And please, if you have topics you would really like me to address, please let me know.   I can’t guarantee that I’ll get to anything immediately, but if I have some questions / issues/ concerns in the hopper, it makes my life so much easier.


Teaching at Carolina
Paul’s Christology

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Comments

  1. Avatar
    zakiechan  April 17, 2013

    Thanks for coming to Colorado College! I very much enjoyed your talk, and heard a lot of great feedback from students… many describing it as “mind-blowing!”

  2. Avatar
    Joel_Lisboa  April 17, 2013

    Hi Bart; when and who was the first person to suggest the divine/human Jesus in one entity? I mean, the final choice that won the debate.

    • Bart Ehrman
      Bart Ehrman  April 18, 2013

      We don’t know! One could argue this is the view of most of the New Testament authors, but they never put it that way. After the NT I guess the earliest would be Ignatius (who is more explicit on the matter), around 110 CE.

  3. Avatar
    toddfrederick  April 17, 2013

    I was in Israel in 1962 and do wish I could go to dig with James Tabor this summer, but issues prevent that. Please, if you can, let us know what you’re doing in Israel when you’re there. Can you post photos on the blog? That would be cool !!

  4. Avatar
    RonaldTaska  April 17, 2013

    You do not need to “explain” yourself. I have no clue how you do all that you do. You have some sort of “gift.” The Christology blogs have been great. I would like to summarize my view of them so far:

    Having never previously heard of the idea of Jesus being considered to be an “angel,” this idea still seems quite odd to me. I do think, however, that your Christology blogs have clearly established that, over 2100 years ago, many people believed in the existence of supernatural beings, believed that such supernatural beings could become human, believed in different levels of divinity, believed that some emperors were lower forms of gods, and believed that some humans were partly supernatural as well as being human. These beliefs seem quite strange to us today, but it was from such a culture that the belief that Jesus was/is “divine” arose. This culture is well illustrated by both the Gospel accounts and the accounts in Acts of angels, demons, and various supernatural events. A more “scientific” culture would have viewed such things in a less supernatural way. Maybe this is the main point: the mysticism of an ancient culture produced and shaped the “divine” view of Jesus. .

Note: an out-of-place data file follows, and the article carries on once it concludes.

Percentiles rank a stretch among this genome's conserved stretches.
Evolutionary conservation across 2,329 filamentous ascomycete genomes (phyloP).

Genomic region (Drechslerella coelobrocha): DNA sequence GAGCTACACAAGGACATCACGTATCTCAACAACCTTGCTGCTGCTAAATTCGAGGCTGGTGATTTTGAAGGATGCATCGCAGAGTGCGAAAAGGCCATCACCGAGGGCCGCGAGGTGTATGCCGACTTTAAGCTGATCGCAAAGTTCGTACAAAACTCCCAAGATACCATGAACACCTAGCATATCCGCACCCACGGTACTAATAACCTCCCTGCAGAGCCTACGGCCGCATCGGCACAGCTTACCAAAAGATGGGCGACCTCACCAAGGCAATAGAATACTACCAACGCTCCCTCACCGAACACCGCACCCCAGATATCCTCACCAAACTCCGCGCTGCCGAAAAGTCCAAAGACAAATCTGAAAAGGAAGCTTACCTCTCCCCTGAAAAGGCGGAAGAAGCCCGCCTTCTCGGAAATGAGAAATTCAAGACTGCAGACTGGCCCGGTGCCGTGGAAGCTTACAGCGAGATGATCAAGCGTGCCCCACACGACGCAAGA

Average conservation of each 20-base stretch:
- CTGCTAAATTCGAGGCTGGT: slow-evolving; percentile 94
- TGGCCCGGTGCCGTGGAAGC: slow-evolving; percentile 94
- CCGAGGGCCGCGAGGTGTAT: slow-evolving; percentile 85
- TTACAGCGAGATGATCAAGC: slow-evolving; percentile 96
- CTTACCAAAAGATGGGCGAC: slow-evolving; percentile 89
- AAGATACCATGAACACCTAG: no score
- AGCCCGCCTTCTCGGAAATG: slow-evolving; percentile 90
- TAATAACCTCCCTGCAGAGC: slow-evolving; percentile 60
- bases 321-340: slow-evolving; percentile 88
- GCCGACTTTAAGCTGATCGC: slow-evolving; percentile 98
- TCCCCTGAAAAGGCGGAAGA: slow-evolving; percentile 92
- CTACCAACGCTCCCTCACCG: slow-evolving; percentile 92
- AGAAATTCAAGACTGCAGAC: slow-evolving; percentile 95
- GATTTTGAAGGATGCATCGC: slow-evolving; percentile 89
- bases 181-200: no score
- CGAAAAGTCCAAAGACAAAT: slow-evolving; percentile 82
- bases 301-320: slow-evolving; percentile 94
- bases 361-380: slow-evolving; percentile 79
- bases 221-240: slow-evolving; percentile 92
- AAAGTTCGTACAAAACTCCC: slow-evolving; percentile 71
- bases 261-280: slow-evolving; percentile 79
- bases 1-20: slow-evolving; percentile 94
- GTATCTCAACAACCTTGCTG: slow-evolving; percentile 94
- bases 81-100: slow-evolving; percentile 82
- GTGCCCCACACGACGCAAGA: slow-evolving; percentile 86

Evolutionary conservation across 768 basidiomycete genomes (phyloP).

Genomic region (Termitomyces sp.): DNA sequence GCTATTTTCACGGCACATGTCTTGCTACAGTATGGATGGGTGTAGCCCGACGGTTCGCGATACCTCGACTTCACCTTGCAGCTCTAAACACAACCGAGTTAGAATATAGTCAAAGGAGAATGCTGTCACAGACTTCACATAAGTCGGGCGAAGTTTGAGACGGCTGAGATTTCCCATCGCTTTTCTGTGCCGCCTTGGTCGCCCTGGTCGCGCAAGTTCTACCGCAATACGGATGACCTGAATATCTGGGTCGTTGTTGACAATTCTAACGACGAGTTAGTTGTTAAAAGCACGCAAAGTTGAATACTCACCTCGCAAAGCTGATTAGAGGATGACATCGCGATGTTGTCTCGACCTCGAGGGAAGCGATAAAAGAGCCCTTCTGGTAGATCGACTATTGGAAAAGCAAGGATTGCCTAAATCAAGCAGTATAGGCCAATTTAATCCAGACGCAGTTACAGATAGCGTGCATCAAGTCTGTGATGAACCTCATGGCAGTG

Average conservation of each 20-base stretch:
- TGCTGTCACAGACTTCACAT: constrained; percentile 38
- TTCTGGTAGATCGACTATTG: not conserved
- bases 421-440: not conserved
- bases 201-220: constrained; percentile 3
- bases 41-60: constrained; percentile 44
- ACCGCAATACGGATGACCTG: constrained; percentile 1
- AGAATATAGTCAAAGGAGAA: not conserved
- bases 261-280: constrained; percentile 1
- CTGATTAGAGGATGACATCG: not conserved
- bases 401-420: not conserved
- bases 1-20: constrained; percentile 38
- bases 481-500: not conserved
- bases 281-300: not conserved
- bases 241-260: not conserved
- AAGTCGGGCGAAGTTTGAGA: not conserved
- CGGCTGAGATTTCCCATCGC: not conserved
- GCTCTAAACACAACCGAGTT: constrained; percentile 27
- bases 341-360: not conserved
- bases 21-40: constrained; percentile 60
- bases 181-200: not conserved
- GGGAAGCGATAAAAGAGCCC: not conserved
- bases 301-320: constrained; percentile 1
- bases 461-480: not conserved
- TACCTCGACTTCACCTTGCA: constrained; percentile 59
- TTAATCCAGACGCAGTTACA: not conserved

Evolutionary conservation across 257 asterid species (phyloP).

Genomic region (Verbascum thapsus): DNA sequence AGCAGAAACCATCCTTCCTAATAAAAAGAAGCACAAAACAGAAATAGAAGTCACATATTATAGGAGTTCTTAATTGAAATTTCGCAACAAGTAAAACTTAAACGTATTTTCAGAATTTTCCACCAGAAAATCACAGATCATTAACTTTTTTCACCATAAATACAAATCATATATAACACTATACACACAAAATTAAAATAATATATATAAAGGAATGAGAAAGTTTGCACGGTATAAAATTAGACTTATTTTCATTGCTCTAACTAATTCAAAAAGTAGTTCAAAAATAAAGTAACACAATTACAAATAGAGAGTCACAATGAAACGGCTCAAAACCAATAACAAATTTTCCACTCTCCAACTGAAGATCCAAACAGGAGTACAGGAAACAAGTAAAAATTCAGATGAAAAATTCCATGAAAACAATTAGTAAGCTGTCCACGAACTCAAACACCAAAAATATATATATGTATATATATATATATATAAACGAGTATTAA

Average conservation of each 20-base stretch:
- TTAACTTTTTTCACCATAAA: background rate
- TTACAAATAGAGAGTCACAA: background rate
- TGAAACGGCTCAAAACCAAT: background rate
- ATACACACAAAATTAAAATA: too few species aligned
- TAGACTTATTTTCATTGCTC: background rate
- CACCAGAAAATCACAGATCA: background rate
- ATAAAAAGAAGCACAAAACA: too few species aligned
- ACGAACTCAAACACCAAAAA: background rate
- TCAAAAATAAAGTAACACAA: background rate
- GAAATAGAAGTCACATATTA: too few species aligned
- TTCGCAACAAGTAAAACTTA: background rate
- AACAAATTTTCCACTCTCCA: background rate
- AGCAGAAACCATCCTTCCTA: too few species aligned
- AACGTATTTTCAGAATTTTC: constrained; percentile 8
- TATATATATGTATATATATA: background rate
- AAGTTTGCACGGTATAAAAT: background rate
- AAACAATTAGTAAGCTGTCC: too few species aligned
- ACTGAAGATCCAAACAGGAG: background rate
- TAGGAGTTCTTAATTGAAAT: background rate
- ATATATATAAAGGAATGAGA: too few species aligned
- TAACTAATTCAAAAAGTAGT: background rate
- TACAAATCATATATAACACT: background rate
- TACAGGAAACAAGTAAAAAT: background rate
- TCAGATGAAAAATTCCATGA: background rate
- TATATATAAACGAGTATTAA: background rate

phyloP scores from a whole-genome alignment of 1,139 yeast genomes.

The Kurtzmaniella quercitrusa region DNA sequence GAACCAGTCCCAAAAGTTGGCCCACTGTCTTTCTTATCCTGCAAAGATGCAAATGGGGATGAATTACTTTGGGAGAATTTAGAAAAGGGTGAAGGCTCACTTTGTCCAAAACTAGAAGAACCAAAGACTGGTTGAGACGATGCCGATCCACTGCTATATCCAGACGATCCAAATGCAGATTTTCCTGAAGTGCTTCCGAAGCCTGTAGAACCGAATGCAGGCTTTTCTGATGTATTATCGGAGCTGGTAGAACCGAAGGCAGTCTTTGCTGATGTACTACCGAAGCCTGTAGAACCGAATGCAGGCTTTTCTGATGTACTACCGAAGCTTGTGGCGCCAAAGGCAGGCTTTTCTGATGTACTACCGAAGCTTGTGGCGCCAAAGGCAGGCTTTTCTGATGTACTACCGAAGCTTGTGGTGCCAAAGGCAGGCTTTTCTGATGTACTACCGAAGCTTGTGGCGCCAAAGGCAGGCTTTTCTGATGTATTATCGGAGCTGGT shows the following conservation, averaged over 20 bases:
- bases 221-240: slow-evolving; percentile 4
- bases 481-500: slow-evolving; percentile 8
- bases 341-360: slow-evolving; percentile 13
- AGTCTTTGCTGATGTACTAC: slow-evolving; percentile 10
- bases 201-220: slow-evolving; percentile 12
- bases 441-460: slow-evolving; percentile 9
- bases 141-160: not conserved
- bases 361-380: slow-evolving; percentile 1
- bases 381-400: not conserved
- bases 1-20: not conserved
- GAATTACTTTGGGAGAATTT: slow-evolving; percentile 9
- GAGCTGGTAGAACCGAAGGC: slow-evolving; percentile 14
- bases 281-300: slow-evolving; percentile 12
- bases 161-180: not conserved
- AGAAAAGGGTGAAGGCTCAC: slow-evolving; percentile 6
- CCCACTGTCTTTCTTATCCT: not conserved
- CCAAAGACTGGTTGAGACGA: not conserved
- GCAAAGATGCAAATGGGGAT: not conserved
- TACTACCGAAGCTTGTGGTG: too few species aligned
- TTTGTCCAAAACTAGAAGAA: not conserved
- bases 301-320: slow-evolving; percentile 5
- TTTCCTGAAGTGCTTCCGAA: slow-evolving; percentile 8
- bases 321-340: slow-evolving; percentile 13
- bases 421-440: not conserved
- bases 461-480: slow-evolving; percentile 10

• Avatar
      Pat Ferguson  April 18, 2013

      “You do not need to “explain” yourself. I have no clue how you do all that you do. You have some sort of “gift.” The Christology blogs have been great.” DITTO 🙂

  5. Avatar
    Yentyl  April 17, 2013

    Thanks! Have an awesome time in Israel.

    Would you please help me with a word in Matthew 5:39? The word used as “evil.” What is your take on this verse and what it actually means? I’ve looked it up in a Greek lexacon, but it seems there are too many ways this could have been used.

    Thanks.

    • Bart Ehrman
      Bart Ehrman  April 18, 2013

      It’s the word PONEROS, same word as in the Lord’s prayer — deliver us from “evil” (or “from the evil one”). It usually refers to something or someone who has malevolent purposes that are opposed to God and his people. For Matthew, who believes in turning the other cheek, apparently you are not supposed to put up resistance to someone who means to harm you. I’m not sure how well this works as a personal ethic, but you certainly wouldn’t want it to be made a policy by the Joint Chiefs of Staff….

      • Avatar
        Yentyl  April 18, 2013

        Thank you very much. This word just seems to fall off the page somewhat.
        Here is my comment in MY book I’m writing:
        The word in Greek is Strong’s #4190: 1. Full of labours, annoyances, hardships. A. Pressed and harrassed by labours. B. Bringing toils, annoyances, perils; of a time full of peril to Christian faith and steadfastness; causing pain and trouble. 2. Bad, of a bad nature or condition. A. In a physical sense: Diseased or blind. B. In an ethical sense: Evil, wicked, bad.